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that faith and new obedience are one and the fame thing. I own that faith is a virtue or grace, conmanded by the law of God, and that a believer, by his very believing, obeys God. I likewise confess, that we are to look upon nothing, as a true and living faith, which is not fruitful in good works, But yet faith is one thing, and the obedience flowing from it quite another, especially in the matter of justification, of which we now speak, where Paul always contradistinguishes the obedience of all manner of works to faith. For, it is a rafh attempt to confine to a certain species or kind of works, what the Apostle says concerning them all in general. The force of truth extorted from Schlichtingius this afsercion : faith, in its strit and proper : signification, bears the same relation to obedience, as the cause to the effect, as the tree to the fruit, as the mother to the daughter, contra Meisnerum, p. 325. In fine, neither the truth nor the justice of God allow our faith and our obedience, which are imperfect, to be admitted as perfect. For, it is the will of God, that the righteousness of the law be fulfilled in our justification, and not that any thing be derogated from it, as we proved Sect. XLII.

XLIX. Others think proper to say, that faith is The sen. here considered as a condition, which the covenant timent of of

a certaint grace requires of us, in order to our justification.

learned A certain learned divine of ours, in a volume of

person ex disputations lately published, speaks thus: Nothing posed. can be said with greater probability, fimplicity and more agreeable to Scripture, than that justification is therefore ascribed to faiib; because faith is the condition, which the Gospel requires of us, in order to our being accounted righteous and innocent before God. And a little after; yea, since we affirm, that faith alone justifies, we don't intend, that the alone ałt of believing, 'taken precisely, as it is opposed to acts of love and bope, and distinguished from repentance, is the condition, which the new covepant, or the Gospel requires, in order to obtain remitlign

of fin, and be absolved from them on account of Christ. For, the hope of pardon, and love to God, forrow also for sin, and purpose of a new life ; in a word, all the afts, requisite to a genuine and serious conversion, are also somewhat necessary, and altogether prerequisite, in order for any to be reccived into the favour of God, and from thence forward to be accounted a justified person, yea, that a living faith that works by love, which we affirm alone to justify, includes and implies all these things. And the learned person imagines these are such truths, as the doctors both of the Romilh and reformed schools receive with common consent. He also adds: As often as the Apostle affirms, that we are not justified by works but by faith, he intends nothing else, but that none can, on any account, be justified by such observance of the law, as the legal covenant requires, in order to obtain life thereby, and escape the curse of God: but that God accounts as righteous, and out of mere grace, freely forgives all the fins of those, who with fincerity receive the Gospel, and from faith perform obedience thereto. These things justly call for our animadversion.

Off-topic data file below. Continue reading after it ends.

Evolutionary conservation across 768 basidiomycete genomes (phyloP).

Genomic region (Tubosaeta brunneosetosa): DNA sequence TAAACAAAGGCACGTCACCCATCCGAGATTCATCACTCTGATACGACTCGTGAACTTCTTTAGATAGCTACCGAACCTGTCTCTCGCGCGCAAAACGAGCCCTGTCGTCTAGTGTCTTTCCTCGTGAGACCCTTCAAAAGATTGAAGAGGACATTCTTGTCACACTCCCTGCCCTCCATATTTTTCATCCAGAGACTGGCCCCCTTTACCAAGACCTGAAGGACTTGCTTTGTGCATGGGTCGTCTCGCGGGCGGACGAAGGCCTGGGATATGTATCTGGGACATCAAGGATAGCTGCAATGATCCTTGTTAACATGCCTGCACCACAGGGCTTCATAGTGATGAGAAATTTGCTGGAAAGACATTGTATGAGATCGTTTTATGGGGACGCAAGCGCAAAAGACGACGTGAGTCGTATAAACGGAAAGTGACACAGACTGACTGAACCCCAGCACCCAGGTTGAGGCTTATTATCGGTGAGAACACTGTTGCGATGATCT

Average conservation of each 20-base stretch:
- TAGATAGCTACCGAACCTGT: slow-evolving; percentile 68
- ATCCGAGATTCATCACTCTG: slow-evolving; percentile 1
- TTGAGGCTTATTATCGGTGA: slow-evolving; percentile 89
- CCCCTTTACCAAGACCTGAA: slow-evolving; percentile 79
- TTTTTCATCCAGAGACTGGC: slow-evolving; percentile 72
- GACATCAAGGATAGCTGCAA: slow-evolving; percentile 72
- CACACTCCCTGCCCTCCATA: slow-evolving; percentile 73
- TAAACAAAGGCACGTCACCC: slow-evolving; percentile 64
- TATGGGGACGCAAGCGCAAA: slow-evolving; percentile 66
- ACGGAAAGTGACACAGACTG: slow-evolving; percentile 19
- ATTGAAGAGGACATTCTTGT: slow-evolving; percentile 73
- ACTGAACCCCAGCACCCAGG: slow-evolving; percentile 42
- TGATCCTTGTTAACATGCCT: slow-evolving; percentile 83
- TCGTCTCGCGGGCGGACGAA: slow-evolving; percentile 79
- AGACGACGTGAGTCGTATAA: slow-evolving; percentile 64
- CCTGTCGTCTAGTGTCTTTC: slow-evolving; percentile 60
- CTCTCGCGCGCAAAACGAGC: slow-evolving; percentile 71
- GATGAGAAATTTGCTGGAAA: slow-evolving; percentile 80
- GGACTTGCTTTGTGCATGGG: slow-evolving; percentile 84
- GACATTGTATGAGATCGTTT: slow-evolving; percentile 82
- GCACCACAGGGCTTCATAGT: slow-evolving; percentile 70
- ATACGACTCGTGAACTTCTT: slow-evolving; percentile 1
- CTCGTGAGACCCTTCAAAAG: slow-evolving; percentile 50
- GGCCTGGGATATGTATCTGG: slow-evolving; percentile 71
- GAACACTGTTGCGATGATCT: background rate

L. ist. With this very learned person's leave, I be found doubt, whether he can perfuade any, who is not in the con- altogether unskilled in theological matters, that what teslioa of he has proposed, is the received opinion of the churches, reformed school. I find nothing of this in their

confessions and catechisms; but there is a great deal, which does not differ much from the words of the learned person, in the writings of those, whose unhappy names and heretical principles, I from my

very heart believe are detestable to hin. Faith does

LI. 2dly: When the discourse is about the not justify, relation which faith bears to justification, the as it is our learned person does not seem with sufficient cauact enjoin ed by God.

tion, to repeat so often the axt of believing. For, it is well known, that the reformed churches condemned Arminius and his followers, for saying that faith comes to be considered in the matter of juftification, as a work or act of ours; whereas the


But not to

Dutch confession speaks far more accurately; namely, that faith is here instead of an instrument, whereby we are joined together with Christ in a partnership or communion of all bis benefits. 'I am well aware, that this is not very agreeable to the learned person, who maintains, that faith can be said to be the instrument of justification, no other way, but as it is a kind of condition, prequisite on our part thereto. But when the remonstrant apologists, in order to be relieved from that troublesoine expression, of our confeffions by their softening interpretation, wrote; that faith is therefore said to be the instrument of justification, as it is a work performed by us according to the command, and by the grace of God. For, a condition, so far as it is performed, may in some measure be said to become a mean or instrument, whereby we obtain the thing promised on such a condition, "Apolog. p. 112 a. The reformed protested, that they were displeased with this explication. They deny not, that our master, Christ himself, says Jobn 6. 29, that faith is a work : neither do they refuse that, in the matter of justification, the apprehending and receiving Christ is an act of faith; and that faith ought to be so far considered as active.